On Saturday 12 Nov 2016 10am – 4pm, I shall be tutoring a life drawing workshop in the Island Arts Centre, Lisburn. Please contact the Island for details

 


 

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lifedrawing, Workshops

May Life Drawing

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Conté crayon and collage on A2 cartridge paper 20  mins

I loved this pose would be a good study for a San Sebastian painting!

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Oil pastels and collage on A2 cartridge paper 30 mins

No quick gestural poses this session 2 x 15 min poses charcoal on cartridge paper

Head studies. Oil on canvas sheets

Exhibitions

Charity Exhibition – Artist Bios – Pamela Greene; Edward Cartin

Pamela Greene

Pamela bowl

 

I’ve always loved art but didn’t practice until late in life (better late than never) and really took the plunge when I signed up for a part-time HND in Fine Arts which I passed with distinctions in 2012.   Doing the HND encouraged me to be experimental and to explore a range of different techniques and media including print-making, photography, film, and sculpture.  Complementary to the course I did a master class with international glass artist, Karl Harron, and since then he has guided me through a range of different projects which have enabled me to explore my interest in the identity of landscape.  A glass bowl, Ice, was exhibited at the 2013 exhibition of the RUA and in 2014, another bowl, Lava, was shortlisted.  Since completing the HND I’ve been going to classes with Rosie McClelland to improve my drawing and painting skills.  Thanks to Rosie’s infinite patience and teaching skills, there’s a definite improvement but I’ve still a long way to go!

 

Edward Cartin

Edward Cartin

Edward has been a regular member of the classes for some years. He has a strong interest in portraiture which he uses as resource material for his paintings.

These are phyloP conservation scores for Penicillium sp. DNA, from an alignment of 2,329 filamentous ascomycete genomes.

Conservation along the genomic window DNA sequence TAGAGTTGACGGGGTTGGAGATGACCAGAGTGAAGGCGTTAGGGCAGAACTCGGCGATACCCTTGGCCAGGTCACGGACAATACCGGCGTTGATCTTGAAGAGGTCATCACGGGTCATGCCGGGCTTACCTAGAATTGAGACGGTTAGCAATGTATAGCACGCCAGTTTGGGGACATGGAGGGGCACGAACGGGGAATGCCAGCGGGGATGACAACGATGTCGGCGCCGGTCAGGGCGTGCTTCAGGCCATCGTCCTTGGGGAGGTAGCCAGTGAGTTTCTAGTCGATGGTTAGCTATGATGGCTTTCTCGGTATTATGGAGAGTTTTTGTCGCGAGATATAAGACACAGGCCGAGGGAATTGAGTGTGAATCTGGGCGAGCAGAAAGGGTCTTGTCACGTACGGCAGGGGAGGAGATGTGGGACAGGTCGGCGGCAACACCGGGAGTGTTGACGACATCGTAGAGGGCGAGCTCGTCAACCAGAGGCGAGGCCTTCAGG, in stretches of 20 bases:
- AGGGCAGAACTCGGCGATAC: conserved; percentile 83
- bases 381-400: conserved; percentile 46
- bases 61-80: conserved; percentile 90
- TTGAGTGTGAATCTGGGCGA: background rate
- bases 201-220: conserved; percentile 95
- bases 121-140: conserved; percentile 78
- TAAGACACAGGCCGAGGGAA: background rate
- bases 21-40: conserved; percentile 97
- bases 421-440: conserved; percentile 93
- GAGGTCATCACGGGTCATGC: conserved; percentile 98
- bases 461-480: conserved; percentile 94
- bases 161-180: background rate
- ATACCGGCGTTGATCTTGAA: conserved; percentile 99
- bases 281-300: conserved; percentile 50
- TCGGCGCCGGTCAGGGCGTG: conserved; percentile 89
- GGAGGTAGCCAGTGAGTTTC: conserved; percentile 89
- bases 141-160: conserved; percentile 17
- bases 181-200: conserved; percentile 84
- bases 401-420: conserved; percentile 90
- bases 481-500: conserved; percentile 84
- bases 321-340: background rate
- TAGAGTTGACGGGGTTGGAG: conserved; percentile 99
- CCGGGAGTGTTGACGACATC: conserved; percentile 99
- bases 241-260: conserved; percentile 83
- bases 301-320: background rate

His love for Seamus Heaney’s poems has led him to visualise these in his most recent series of paintings which he exhibited in December 2014 in a very successful one-man exhibition in the  Arts Care Gallery, Crescent Gardens, Belfast. These paintings are also due to be shown in the Linenhall Library in August 2015.

Photo: Edward working on “Away at Mass”

 

Demonstration, Painting Techniques, Paintings

Spooky!

As a follow up to Saturday’s portrait workshop, I decided to start a new painting. So last night I covered an old portrait that wasn’t working with burnt umber and this morning started taking away the paint with a brush and later a cloth dipped in thinners.

The result is a rather spooky image!

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It won’t stay like this for long I need to let this dry and start working into it. Perhaps I’ll post further stages in the development (and perhaps not….)

drawing, Workshops

Portrait workshop with Simon

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2 minute warm-up sketches in charcoal on cartridge paper

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Charcoal finger-drawing

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Charcoal and white chalk on toned paper

I was tutoring this portrait session but was able to do a bit of sketching in between -stops me peering over people’s shoulders too much and making them nervous!